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Dissociative identity state-dependent working memory in dissociative identity disorder: a controlled functional magnetic resonance imaging study

Published online by Cambridge University Press:  11 April 2022

Eline M. Vissia
Affiliation:
Cognitive Neuroscience Centre, University Medical Centre Groningen, University of Groningen, The Netherlands; and Centre for Psychotrauma, Heelzorg, The Netherlands
Andrew J. Lawrence
Affiliation:
Department of Psychological Medicine, Institute of Psychiatry, Psychology & Neuroscience, King's College London, UK
Sima Chalavi
Affiliation:
Cognitive Neuroscience Centre, University Medical Centre Groningen, University of Groningen, The Netherlands; and Research Centre for Movement Control and Neuroplasticity, Department of Movement Sciences, Katholieke Universiteit Leuven, Belgium
Mechteld E. Giesen
Affiliation:
Cognitive Neuroscience Centre, University Medical Centre Groningen, University of Groningen, The Netherlands
Nel Draijer
Affiliation:
Department of Psychiatry, VU University Medical Center, Amsterdam University Medical Center, The Netherlands
Ellert R. S. Nijenhuis
Affiliation:
Clienia Littenheid AG, Switzerland
André Aleman
Affiliation:
Cognitive Neuroscience Centre, University Medical Centre Groningen, University of Groningen, The Netherlands
Dick J. Veltman
Affiliation:
Department of Psychiatry, VU University Medical Center, Amsterdam University Medical Center, The Netherlands
Antje A. T. S. Reinders*
Affiliation:
Cognitive Neuroscience Centre, University Medical Centre Groningen, University of Groningen, The Netherlands; and Department of Psychological Medicine, Institute of Psychiatry, Psychology & Neuroscience, King's College London, UK
*
Correspondence: Antje A. T. S. Reinders. Email: a.a.t.s.reinders@kcl.ac.uk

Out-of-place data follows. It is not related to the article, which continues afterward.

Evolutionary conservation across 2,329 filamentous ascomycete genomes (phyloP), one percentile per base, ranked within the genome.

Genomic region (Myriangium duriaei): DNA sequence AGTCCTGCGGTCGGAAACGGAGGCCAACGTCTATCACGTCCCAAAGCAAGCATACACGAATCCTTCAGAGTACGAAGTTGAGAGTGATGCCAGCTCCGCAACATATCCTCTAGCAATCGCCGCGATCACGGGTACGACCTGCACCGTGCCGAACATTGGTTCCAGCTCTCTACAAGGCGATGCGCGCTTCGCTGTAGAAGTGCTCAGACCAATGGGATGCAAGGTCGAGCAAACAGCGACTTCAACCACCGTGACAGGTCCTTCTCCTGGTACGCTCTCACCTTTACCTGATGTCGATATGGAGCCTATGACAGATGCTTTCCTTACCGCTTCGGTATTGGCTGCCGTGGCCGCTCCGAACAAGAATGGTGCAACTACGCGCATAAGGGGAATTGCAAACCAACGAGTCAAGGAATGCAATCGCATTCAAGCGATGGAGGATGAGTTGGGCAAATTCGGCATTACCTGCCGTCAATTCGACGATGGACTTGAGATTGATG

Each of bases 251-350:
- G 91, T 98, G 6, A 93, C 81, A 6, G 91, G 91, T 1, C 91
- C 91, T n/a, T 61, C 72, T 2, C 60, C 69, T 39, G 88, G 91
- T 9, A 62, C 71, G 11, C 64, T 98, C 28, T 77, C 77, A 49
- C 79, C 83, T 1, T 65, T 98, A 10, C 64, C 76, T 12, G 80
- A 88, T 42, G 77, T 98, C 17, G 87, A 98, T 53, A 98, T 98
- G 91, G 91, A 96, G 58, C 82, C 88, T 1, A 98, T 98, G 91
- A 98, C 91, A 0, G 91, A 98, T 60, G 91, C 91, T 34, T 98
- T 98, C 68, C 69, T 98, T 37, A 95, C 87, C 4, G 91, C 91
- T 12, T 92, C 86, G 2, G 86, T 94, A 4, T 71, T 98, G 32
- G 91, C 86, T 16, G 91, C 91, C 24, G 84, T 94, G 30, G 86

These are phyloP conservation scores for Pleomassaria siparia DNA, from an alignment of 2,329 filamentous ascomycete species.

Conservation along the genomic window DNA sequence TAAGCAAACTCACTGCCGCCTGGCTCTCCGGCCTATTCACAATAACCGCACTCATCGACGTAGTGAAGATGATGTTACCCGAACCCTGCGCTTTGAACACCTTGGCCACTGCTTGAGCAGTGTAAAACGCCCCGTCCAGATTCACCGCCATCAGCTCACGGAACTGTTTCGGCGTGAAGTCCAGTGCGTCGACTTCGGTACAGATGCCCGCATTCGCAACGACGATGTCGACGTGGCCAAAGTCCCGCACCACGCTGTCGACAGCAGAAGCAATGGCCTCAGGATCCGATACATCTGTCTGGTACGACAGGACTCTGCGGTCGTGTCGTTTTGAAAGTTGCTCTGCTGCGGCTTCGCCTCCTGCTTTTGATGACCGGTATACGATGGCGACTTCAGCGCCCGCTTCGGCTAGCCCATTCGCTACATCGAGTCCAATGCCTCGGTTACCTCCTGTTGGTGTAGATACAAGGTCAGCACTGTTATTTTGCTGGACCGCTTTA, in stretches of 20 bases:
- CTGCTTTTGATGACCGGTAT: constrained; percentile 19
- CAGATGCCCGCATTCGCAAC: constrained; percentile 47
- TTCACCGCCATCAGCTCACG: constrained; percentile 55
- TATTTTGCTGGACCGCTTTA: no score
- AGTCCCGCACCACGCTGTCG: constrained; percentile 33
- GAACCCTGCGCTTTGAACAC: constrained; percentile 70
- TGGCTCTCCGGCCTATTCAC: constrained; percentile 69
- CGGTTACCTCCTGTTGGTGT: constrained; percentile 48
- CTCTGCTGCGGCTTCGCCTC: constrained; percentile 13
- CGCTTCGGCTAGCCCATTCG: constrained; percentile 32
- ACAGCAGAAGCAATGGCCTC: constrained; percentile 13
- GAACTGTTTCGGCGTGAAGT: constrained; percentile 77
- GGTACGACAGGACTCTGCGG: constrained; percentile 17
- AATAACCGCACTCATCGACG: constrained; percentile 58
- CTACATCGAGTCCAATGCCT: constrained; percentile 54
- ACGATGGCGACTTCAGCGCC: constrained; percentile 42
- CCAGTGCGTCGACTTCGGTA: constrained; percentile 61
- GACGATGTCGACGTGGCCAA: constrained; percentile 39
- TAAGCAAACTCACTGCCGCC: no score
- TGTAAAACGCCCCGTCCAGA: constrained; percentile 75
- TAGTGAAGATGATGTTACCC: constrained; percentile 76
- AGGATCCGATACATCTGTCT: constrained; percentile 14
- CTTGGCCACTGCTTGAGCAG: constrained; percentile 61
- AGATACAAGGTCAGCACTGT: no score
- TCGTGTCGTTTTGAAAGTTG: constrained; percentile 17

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Abstract

Background

Memory function is at the core of the psychopathology of dissociative identity disorder (DID), but little is known about its psychobiological correlates.

Aims

This study aims to investigate whether memory function in DID differs between dissociative identity states

Method

Behavioural data and neural activation patterns were assessed in 92 sessions during an n-back working memory task. Participants were people with genuine diagnosed DID (n = 14), DID-simulating controls (n = 16) and a paired control group (post-traumatic stress disorder (n = 16), healthy controls (n = 16)). Both DID groups participated as authentic or simulated neutral and trauma-related identity states. Reaction times and errors of omission were analysed with repeated measures ANOVA. Working memory neural activation (main working memory and linear load) was investigated for effects of identity state, participant group and their interaction.

Results

Identity state-dependent behavioural performance and neural activation was found. DID simulators made fewer errors of omission than those with genuine DID. Regarding the prefrontal parietal network, main working memory in the left frontal pole and ventrolateral prefrontal cortex (Brodmann area 44) was activated in all three simulated neutral states, and in trauma-related identity states of DID simulators, but not those with genuine DID or post-traumatic stress disorder; for linear load, trauma-related identity states of those with genuine DID did not engage the parietal regions.